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Retail survival tactics that work

The so-called retail apocalypse has hit both long-standing high street giants and hardworking independent retailers, although some brands are proving their resilience.

Despite the fact that there were more store closures in 2017 than in any year since 2010 there is some good news amidst the gloom that could help stores of all sizes plan an effective survival strategy.

By taking a closer look at retailers that are doing well, it is possible to identify some key things that they have in common and how they are overcoming the threats posed by online shopping, economic influences on consumer spending and the hard-to-predict expectations of Millennials and ‘Generation Z’.

Who can we learn from?

Amazon is frequently touted as a shining example of a retailer that has launched a lifeboat to escape the storm and sailed safely away to dry land. One-click ordering and seamless distribution and delivery logistics have helped keep the world’s best known online retailer in the top spot. Back on the high street, John Lewis is another household name that is proving its resilience thanks in part to its strategy of clever sourcing to keep its ranges fresh and current.

It isn’t just the big guys who have lessons to share. Up and down the country there are some truly outstanding independent retailers that know their customers well and understand the importance of individuality and experience.

Survival lessons

At first glance, it might appear that the only retailers doing well are those investing heavily in logistics and online presence but there is far more to it than this. Thankfully there are

steps every retailer can take to turn things around quickly. One key finding of our own research into retail success has been that retailers who offer something different seem to do better than those selling things their customers can easily buy elsewhere. The learning point here is to source products specifically on newness, variety and uniqueness wherever possible.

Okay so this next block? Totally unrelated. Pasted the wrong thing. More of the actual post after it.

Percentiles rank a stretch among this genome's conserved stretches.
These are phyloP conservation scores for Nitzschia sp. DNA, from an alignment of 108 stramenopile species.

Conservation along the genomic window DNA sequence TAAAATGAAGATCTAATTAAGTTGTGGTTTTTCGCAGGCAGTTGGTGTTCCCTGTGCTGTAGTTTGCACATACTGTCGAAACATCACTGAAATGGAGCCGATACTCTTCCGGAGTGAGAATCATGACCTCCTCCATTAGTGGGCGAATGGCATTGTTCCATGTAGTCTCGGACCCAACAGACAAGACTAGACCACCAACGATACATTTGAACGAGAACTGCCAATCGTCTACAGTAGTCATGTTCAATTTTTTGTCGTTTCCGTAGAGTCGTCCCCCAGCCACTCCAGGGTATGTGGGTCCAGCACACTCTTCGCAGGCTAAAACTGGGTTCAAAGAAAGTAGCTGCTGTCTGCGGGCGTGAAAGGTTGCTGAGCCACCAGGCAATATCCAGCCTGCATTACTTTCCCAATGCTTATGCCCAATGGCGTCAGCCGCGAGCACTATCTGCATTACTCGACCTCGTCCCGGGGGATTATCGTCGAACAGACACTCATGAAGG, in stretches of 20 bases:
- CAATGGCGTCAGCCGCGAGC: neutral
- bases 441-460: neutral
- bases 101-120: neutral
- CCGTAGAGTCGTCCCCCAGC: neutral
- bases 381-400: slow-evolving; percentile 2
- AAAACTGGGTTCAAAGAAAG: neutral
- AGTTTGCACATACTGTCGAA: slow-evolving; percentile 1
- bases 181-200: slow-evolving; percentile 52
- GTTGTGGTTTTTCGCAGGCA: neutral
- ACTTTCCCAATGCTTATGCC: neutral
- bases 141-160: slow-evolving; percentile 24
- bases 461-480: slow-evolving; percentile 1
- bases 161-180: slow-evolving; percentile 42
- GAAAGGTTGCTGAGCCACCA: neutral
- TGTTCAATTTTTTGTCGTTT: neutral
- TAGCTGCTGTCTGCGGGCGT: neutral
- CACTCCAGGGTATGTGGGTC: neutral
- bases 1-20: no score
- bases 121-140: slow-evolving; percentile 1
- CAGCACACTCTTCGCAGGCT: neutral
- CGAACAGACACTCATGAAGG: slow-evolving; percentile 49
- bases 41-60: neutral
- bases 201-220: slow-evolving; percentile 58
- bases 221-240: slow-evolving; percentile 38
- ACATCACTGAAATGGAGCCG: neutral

Some stores choose to stock a good selection of British-made products, which are particularly attractive to shoppers who care about provenance and sustainability. Some are good at spotting upcoming trends or understand their customers well enough to know what products they will be most attracted to. Others buy from within a defined radius beyond their front door to reduce carbon footprint and appeal to buyers who want something locally made.

Some of the latest industry analysis has demonstrated that retailers who compete on difference don’t need to compete on price. Consumers seem to perceive value above price and will pay a premium for something they don’t feel they can find easily online or in a different store.

Another survival tactic that seems to work well is to focus on in store experience. This might be as simple as memorable customer service or it could be something more structured such as an events programme featuring highlights like tasting sessions and Meet the Maker days.

Some other survival tactics that are successfully being used right now by some of the biggest names in the industry – and some of the smallest – include learning and re-telling the story behind the brands, makers and designers being stocked and making it as easy as possible for customers to buy, whether that’s through extended opening hours, clear pricing or improvements to the checkout process.

Physical stores undoubtedly have a future in the UK and stores that offer things to do, as well as things to buy whilst seeing their customers as a resource to learn from and listen to, are well placed to thrive.


Matt Hopkins is founder of retail sourcing specialist The Great British Exchange which works with forward-thinking retailers and talented British producers to bring newness and variety to the British high street.

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